TREASURER:

Well they’ll finish their terms, yes, and when their terms are over unless they can get somebody re-elected and that’s looking very difficult for them, the party will be over.

JOURNALIST:

(inaudible)

TREASURER:

I think the important thing is to get the policies out there and I’m very pleased with the way policy is being announced. And I think there is every chance that there could be a change of Government and I hope that it is.

JOURNALIST:

(inaudible).

TREASURER:

I think (inaudible) and that’s what he’s doing and we saw a new policy announcement on the weekend. I think the rate at which the policy announcements are coming shows that they are in with a very strong chance and Victoria has the opportunity to have a change of Government and I hope it does.

JOURNALIST:

What does it mean to the Federal Government to have (inaudible)?

TREASURER:

Well we would prefer to have better Government in the State of Victoria because that would help with the economic effort. It would certainly enable better reform where there’s Commonwealth-State overlapping responsibilities so we would support stronger Government in the State of Victoria.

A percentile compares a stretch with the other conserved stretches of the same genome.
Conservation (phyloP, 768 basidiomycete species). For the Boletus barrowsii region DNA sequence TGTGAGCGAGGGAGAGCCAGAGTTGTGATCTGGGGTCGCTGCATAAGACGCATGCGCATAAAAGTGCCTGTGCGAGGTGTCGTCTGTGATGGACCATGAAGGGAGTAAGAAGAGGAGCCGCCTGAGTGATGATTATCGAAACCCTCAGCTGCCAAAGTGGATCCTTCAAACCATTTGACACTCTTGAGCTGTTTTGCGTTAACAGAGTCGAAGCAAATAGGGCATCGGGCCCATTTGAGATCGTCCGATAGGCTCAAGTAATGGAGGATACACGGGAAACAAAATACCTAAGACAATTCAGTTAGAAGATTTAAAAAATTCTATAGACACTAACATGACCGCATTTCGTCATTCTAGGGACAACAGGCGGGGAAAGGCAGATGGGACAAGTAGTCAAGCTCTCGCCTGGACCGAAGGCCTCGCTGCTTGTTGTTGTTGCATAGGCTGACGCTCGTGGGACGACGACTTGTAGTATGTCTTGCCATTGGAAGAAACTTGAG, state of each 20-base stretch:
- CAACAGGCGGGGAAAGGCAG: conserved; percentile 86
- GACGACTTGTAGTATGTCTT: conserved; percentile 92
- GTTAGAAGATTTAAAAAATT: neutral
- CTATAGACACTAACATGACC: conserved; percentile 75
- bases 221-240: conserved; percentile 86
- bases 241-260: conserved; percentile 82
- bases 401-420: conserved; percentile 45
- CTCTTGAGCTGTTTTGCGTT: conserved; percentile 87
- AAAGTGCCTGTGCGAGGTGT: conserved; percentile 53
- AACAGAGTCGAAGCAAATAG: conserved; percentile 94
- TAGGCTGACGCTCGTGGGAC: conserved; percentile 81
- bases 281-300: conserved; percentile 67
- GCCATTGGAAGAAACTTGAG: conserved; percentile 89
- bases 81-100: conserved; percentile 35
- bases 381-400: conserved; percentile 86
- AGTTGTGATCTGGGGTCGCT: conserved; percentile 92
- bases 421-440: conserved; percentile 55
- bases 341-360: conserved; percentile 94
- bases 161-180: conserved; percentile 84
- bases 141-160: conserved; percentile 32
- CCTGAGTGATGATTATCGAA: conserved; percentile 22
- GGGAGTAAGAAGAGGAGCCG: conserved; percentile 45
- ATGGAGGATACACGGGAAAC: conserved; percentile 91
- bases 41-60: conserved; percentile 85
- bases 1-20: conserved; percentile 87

JOURNALIST:

And just on the drought is the Federal Government going to revise criteria for giving handouts to farmers with the new assistance?

TREASURER:

Well the Federal Government operates income support, interest rate subsidy where an area is in exceptional circumstances. What the Government is going to look at tomorrow in Cabinet is the procedure for declaring Exceptional Circumstances, whether or not the procedures can be streamlined and whether or not the procedures can be hastened and if that’s the case then that will enable assistance to flow faster. But we also need assistance from State Governments as well, the Federal Government can’t and shouldn’t do it all itself. We can take the lead because we understand the plight of farmers but we need to look at all provision in relation to drought both State and Federal.

JOURNALIST:

Do you know what the State will be announcing (inaudible)?

TREASURER:

No I don’t I’m sorry.

JOURNALIST:

(inaudible)

TREASURER:

Well the Federal Government has now spent over $1.2 billion on drought and our programs are continuing so we will ensure that we at the Federal level continue assistance to families whilst they need it. Thank you.